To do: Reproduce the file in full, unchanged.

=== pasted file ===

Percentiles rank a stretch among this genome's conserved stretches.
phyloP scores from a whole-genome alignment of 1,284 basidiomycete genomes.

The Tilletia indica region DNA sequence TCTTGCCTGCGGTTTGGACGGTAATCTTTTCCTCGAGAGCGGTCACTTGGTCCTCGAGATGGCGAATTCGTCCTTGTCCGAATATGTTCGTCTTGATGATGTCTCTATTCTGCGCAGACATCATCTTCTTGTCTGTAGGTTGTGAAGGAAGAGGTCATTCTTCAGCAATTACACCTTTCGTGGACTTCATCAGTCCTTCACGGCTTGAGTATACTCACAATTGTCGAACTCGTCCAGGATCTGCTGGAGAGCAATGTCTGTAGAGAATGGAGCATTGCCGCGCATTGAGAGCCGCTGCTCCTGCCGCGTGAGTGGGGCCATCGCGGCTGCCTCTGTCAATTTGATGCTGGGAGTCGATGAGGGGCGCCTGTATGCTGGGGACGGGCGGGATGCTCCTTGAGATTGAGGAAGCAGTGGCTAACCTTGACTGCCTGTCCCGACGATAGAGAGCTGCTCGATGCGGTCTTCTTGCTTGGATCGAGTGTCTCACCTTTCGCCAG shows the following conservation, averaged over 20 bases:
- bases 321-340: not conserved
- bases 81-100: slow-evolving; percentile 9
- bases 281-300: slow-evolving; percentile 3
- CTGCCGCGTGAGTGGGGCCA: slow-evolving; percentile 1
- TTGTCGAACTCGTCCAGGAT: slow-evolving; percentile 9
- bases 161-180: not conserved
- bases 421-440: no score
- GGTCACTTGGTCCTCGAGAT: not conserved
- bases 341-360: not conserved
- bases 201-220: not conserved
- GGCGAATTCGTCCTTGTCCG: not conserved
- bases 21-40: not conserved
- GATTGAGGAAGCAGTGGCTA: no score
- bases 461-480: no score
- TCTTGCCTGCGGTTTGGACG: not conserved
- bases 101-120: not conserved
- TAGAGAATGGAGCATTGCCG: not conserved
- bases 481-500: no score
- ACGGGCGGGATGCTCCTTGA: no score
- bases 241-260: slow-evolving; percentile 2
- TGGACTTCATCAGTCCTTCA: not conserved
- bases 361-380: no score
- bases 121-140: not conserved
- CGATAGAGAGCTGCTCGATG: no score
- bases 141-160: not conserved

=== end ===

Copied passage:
Percentiles rank a stretch among this genome's conserved stretches.
phyloP scores from a whole-genome alignment of 1,284 basidiomycete genomes.

The Tilletia indica region DNA sequence TCTTGCCTGCGGTTTGGACGGTAATCTTTTCCTCGAGAGCGGTCACTTGGTCCTCGAGATGGCGAATTCGTCCTTGTCCGAATATGTTCGTCTTGATGATGTCTCTATTCTGCGCAGACATCATCTTCTTGTCTGTAGGTTGTGAAGGAAGAGGTCATTCTTCAGCAATTACACCTTTCGTGGACTTCATCAGTCCTTCACGGCTTGAGTATACTCACAATTGTCGAACTCGTCCAGGATCTGCTGGAGAGCAATGTCTGTAGAGAATGGAGCATTGCCGCGCATTGAGAGCCGCTGCTCCTGCCGCGTGAGTGGGGCCATCGCGGCTGCCTCTGTCAATTTGATGCTGGGAGTCGATGAGGGGCGCCTGTATGCTGGGGACGGGCGGGATGCTCCTTGAGATTGAGGAAGCAGTGGCTAACCTTGACTGCCTGTCCCGACGATAGAGAGCTGCTCGATGCGGTCTTCTTGCTTGGATCGAGTGTCTCACCTTTCGCCAG shows the following conservation, averaged over 20 bases:
- bases 321-340: not conserved
- bases 81-100: slow-evolving; percentile 9
- bases 281-300: slow-evolving; percentile 3
- CTGCCGCGTGAGTGGGGCCA: slow-evolving; percentile 1
- TTGTCGAACTCGTCCAGGAT: slow-evolving; percentile 9
- bases 161-180: not conserved
- bases 421-440: no score
- GGTCACTTGGTCCTCGAGAT: not conserved
- bases 341-360: not conserved
- bases 201-220: not conserved
- GGCGAATTCGTCCTTGTCCG: not conserved
- bases 21-40: not conserved
- GATTGAGGAAGCAGTGGCTA: no score
- bases 461-480: no score
- TCTTGCCTGCGGTTTGGACG: not conserved
- bases 101-120: not conserved
- TAGAGAATGGAGCATTGCCG: not conserved
- bases 481-500: no score
- ACGGGCGGGATGCTCCTTGA: no score
- bases 241-260: slow-evolving; percentile 2
- TGGACTTCATCAGTCCTTCA: not conserved
- bases 361-380: no score
- bases 121-140: not conserved
- CGATAGAGAGCTGCTCGATG: no score
- bases 141-160: not conserved